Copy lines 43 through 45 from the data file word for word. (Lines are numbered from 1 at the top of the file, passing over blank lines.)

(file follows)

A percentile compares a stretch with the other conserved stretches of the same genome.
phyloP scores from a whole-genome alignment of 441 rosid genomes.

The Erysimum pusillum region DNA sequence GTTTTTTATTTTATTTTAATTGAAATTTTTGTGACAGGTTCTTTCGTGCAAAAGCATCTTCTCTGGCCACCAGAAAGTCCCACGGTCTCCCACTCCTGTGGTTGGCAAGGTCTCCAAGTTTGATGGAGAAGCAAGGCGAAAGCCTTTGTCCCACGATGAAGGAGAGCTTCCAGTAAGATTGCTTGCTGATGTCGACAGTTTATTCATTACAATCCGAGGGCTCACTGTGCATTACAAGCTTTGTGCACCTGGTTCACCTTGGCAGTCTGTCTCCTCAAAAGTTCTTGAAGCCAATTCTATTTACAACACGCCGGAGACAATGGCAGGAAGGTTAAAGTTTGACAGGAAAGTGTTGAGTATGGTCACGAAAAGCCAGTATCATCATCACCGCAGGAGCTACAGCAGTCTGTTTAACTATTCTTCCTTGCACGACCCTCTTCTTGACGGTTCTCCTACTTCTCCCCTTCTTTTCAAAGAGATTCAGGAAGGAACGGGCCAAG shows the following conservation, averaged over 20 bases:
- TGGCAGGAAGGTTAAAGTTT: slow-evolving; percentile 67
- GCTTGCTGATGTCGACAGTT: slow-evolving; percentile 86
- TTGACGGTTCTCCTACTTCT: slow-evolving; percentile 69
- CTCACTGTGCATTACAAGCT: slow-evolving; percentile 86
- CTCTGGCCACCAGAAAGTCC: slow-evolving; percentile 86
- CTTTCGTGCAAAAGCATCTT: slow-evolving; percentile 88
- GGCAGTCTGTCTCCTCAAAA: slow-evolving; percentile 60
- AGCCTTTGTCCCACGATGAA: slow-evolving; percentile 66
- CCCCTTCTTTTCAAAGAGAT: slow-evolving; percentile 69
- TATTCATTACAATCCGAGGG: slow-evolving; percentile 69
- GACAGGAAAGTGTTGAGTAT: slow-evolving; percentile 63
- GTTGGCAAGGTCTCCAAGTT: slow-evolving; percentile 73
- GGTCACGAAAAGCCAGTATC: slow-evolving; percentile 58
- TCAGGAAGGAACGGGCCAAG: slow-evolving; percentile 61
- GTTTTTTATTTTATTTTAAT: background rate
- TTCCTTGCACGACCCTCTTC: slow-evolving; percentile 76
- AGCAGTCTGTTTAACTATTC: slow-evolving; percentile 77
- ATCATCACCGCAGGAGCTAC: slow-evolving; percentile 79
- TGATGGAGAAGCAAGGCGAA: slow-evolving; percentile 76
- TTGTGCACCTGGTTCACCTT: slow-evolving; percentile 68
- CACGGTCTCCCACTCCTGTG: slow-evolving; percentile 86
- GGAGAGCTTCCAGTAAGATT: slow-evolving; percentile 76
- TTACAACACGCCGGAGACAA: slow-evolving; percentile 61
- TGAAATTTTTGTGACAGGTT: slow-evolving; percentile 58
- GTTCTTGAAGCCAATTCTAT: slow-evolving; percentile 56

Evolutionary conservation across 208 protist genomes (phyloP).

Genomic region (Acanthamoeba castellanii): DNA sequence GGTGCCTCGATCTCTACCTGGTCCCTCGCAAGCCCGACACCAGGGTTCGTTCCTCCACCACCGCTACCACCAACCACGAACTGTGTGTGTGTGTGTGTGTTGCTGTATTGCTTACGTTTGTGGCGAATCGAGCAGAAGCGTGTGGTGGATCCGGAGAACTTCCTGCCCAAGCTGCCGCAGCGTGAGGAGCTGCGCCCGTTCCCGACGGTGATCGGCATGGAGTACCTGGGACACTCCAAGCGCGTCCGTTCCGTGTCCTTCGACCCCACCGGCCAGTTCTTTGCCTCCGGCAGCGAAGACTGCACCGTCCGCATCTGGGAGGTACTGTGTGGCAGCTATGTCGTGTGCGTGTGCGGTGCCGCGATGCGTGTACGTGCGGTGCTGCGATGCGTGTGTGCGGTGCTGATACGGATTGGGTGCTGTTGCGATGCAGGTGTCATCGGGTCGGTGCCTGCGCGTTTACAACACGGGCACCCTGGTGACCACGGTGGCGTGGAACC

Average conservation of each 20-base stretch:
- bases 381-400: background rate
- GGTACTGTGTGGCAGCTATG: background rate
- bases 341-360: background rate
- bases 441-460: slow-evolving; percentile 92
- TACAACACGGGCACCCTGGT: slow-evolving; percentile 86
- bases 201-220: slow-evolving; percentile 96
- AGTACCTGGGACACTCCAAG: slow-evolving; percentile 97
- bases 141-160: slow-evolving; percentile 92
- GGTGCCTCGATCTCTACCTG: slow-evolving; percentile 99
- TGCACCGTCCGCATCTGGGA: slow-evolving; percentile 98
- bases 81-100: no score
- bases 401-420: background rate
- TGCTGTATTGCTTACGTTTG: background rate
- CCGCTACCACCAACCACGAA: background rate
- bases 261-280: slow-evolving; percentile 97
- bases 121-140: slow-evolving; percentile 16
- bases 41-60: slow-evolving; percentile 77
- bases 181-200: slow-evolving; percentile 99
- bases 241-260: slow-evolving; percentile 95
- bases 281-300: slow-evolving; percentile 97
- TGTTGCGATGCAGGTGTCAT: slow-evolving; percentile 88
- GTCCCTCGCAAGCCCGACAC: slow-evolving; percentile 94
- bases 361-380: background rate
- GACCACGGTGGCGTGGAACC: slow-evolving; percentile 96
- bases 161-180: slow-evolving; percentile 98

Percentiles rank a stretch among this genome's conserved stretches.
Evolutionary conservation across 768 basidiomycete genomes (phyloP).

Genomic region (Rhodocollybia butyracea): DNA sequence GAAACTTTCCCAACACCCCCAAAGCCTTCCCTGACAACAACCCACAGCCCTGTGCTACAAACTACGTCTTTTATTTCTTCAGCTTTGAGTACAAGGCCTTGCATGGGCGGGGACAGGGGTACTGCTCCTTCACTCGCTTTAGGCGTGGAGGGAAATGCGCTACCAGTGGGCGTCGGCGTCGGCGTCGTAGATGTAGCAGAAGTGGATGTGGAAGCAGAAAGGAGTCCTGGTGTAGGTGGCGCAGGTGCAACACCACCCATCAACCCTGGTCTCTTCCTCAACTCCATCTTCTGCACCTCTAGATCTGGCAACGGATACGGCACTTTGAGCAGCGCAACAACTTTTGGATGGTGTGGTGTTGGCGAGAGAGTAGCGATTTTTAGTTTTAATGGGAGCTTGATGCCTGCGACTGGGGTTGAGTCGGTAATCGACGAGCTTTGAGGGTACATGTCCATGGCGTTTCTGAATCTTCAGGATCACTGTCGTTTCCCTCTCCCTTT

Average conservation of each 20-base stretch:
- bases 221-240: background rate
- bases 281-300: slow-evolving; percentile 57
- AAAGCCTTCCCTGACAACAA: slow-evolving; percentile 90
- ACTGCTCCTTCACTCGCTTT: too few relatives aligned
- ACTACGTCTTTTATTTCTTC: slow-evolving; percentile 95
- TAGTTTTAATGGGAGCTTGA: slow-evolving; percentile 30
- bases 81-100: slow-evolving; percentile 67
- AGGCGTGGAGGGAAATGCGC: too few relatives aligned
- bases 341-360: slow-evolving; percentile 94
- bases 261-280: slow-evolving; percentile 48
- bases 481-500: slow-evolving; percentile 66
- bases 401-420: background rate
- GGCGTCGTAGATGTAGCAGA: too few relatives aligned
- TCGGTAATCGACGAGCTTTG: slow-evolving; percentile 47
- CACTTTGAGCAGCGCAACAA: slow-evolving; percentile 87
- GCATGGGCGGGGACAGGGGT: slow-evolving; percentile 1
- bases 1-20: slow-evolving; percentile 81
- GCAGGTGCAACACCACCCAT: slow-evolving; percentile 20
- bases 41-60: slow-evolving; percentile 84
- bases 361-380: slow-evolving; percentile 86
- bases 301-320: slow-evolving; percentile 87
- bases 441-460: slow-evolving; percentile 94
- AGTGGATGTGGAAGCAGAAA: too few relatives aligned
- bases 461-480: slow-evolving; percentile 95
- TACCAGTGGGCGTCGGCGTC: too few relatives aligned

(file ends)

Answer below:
- bases 401-420: background rate
- TGCTGTATTGCTTACGTTTG: background rate
- CCGCTACCACCAACCACGAA: background rate